Dust in active galactic nuclei
Mid-infrared T-ReCS/Gemini spectra using the new RedCan pipeline⋆
Instituto de Astrofísica de Canarias (IAC), C/Vía Láctea, s/n, 38205
La Laguna, Spain
2 Departamento de Astrofísica, Universidad de La Laguna (ULL), 38205 La Laguna, Spain
3 Spitzer Science Center, California Institute of Technology, 1200 East California Boulevard, Pasadena, CA 91125, USA
4 Dept. of Physics & Astronomy, University of Texas San Antonio, San Antonio, TX. 78249, USA
5 Instituto de Física de Cantabria, CSIC-Universidad de Cantabria, 39005 Santander, Spain
6 Departamento de Física Moderna, Universidad de Cantabria, Avda. de Los Castros s/n, 39005 Santander, Spain
7 Centro de Astrobiología, INTA-CSIC, 28850 Madrid, Spain
8 Gemini Observatory, Northern Operations Center, 670 N. A’ohoku Place, Hilo, HI 96720, USA
9 Department of Astronomy, University of Florida, Gainesville, Florida 32611, USA
Received: 13 September 2012
Accepted: 21 December 2012
Context. The unified model of active galactic nuclei (AGN) claims that the properties of AGN depend on the viewing angle of the observer with respect to a toroidal distribution of dust surrounding the nucleus. Both the mid-infrared (MIR) attenuation and continuum luminosity are expected to be related to dust associated with the torus. Therefore, isolating the nuclear component is essential for studying the MIR emission of AGN.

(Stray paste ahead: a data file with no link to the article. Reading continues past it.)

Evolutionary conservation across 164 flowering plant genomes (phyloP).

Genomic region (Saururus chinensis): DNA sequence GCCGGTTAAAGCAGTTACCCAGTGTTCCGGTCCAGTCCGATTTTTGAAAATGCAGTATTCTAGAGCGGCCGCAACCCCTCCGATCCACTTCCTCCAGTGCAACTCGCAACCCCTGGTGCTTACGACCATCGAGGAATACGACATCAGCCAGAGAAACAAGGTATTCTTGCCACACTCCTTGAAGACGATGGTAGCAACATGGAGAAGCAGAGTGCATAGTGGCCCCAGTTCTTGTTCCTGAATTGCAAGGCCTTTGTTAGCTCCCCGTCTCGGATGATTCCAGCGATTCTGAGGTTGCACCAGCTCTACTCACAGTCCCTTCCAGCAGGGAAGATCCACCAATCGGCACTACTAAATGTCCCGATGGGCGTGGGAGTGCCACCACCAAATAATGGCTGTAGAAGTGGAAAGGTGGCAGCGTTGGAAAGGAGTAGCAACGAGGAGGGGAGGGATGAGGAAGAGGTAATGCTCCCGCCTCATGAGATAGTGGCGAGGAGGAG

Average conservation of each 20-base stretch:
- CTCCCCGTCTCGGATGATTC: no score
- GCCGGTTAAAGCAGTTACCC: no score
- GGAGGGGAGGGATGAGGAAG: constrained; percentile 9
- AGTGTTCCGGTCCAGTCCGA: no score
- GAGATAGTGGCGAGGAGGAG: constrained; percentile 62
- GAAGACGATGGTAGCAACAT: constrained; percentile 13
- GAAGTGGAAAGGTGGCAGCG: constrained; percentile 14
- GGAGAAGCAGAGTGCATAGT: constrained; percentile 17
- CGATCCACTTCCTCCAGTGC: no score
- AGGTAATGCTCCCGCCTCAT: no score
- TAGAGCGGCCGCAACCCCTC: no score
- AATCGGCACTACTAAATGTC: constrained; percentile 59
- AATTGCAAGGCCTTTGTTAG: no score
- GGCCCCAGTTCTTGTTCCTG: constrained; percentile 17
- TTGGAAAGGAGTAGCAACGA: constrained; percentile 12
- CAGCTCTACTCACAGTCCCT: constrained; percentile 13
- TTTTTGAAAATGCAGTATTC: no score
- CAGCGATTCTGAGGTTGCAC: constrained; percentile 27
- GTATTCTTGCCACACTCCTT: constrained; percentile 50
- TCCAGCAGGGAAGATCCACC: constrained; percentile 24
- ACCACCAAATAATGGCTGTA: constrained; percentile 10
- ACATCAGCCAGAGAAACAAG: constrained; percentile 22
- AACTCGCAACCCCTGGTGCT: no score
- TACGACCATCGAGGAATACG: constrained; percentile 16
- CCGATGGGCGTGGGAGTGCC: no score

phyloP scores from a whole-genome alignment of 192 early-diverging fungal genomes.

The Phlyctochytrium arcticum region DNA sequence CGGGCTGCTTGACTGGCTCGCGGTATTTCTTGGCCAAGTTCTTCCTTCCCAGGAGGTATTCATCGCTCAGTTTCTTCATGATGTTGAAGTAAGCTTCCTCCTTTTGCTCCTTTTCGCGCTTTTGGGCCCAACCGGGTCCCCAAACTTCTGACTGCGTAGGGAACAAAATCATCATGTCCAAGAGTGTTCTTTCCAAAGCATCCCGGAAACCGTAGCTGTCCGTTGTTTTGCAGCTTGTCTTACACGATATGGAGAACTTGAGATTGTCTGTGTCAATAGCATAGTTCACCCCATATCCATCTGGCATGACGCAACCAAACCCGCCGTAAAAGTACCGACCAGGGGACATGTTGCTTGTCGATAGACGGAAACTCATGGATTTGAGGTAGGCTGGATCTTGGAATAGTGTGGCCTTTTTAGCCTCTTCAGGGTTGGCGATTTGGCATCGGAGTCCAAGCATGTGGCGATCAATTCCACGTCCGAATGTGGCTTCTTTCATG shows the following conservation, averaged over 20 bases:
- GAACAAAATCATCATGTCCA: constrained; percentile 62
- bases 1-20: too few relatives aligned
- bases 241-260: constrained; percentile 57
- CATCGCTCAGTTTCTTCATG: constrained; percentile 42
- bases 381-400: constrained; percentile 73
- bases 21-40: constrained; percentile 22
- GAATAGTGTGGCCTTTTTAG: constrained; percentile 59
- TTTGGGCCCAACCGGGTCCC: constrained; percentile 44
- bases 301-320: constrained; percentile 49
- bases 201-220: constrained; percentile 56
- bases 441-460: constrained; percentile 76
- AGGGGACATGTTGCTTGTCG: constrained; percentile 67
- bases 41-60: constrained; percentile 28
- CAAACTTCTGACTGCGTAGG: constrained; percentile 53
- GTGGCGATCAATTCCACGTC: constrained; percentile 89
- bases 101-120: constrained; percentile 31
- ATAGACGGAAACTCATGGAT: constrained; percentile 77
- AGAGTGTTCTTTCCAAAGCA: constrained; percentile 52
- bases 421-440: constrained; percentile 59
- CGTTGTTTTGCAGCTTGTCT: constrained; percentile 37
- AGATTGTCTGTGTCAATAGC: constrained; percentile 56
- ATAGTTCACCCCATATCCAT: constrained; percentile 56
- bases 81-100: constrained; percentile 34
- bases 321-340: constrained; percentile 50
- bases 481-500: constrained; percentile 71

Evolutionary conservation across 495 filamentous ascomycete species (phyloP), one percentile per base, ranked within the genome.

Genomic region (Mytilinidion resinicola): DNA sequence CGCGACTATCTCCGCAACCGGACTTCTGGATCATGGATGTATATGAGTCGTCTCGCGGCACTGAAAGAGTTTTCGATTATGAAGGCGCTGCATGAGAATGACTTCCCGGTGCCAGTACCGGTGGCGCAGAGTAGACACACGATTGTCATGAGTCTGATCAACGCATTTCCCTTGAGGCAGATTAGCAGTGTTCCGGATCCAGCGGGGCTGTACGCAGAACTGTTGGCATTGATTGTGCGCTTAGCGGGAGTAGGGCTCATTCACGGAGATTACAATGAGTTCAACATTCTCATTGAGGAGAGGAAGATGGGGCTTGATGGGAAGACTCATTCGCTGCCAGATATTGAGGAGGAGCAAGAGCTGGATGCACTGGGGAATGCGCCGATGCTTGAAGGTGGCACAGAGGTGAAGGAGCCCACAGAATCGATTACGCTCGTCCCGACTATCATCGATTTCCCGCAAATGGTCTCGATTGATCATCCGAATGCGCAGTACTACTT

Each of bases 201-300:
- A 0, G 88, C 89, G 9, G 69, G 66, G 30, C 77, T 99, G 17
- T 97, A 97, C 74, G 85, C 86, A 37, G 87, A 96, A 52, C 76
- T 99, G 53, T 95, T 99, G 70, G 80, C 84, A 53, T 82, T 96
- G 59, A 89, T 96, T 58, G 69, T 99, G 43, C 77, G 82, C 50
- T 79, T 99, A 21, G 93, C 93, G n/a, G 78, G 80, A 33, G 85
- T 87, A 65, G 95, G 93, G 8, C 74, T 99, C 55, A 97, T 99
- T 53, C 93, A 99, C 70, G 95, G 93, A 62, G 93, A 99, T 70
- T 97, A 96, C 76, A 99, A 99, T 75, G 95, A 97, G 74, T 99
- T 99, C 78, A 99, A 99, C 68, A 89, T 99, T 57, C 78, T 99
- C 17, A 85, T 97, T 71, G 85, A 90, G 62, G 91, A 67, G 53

Aims. This work is aimed at studying the MIR emission of AGN with the highest spatial resolution available to date, isolating its contribution from extended emission. We would like to address three fundamental questions: (1) how important is the AGN contribution to the MIR spectrum; (2) where dust attenuation arises; and (3) how does spatial resolution affect these issues.
Methods. We compiled all the T-ReCS spectra (Gemini Observatory) available in the N-band for 22 AGN: 5 Type-1 and 17 Type-2 AGN. The high angular resolution of the T-ReCS spectra allowed us to probe physical regions of 57 pc (median). We used a novel pipeline called RedCan capable of producing flux- and wavelength-calibrated spectra for the CanariCam (GTC) and T-ReCS (Gemini) instruments. We measured the fine-structure [S IV] at 10.5 μm and the PAH at 11.3 μm line strengths, together with the silicate absorption/emission features. We also compiled Spitzer/IRS spectra to understand how spatial resolution influences the results. We complemented our sample with the results of 19 VISIR/VLT spectra (Paranal Observatory) and 20 nearby, highly obscured AGN (NH > 1.5 × 1024 cm-2) Spitzer spectra.
Results. The 11.3 μm PAH feature is only clearly detected in the nuclear spectra of two AGN, while it is more common in the Spitzer data. For those two objects, the AGN emission in NGC 7130 accounts for more than 80% of the MIR continuum at 12 μm, while in the case of NGC 1808 the AGN does not dominate the MIR emission. This is confirmed by the correlation between the MIR and X-ray continuum luminosities. The [S IV] emission line at 10.5 μm, which is believed to originate in the narrow line region, is detected in most AGN. We have found an enhancement of the optical depth at 9.7 μm (τ9.7) in the high-angular resolution data for higher values of NH. Clumpy torus models reproduce the observed values only if the host-galaxy properties are taken into account.
Key words: accretion, accretion disks / galaxies: active / galaxies: Seyfert / infrared: galaxies / techniques: imaging spectroscopy
Appendix A is available in electronic form at http://www.aanda.org
© ESO, 2013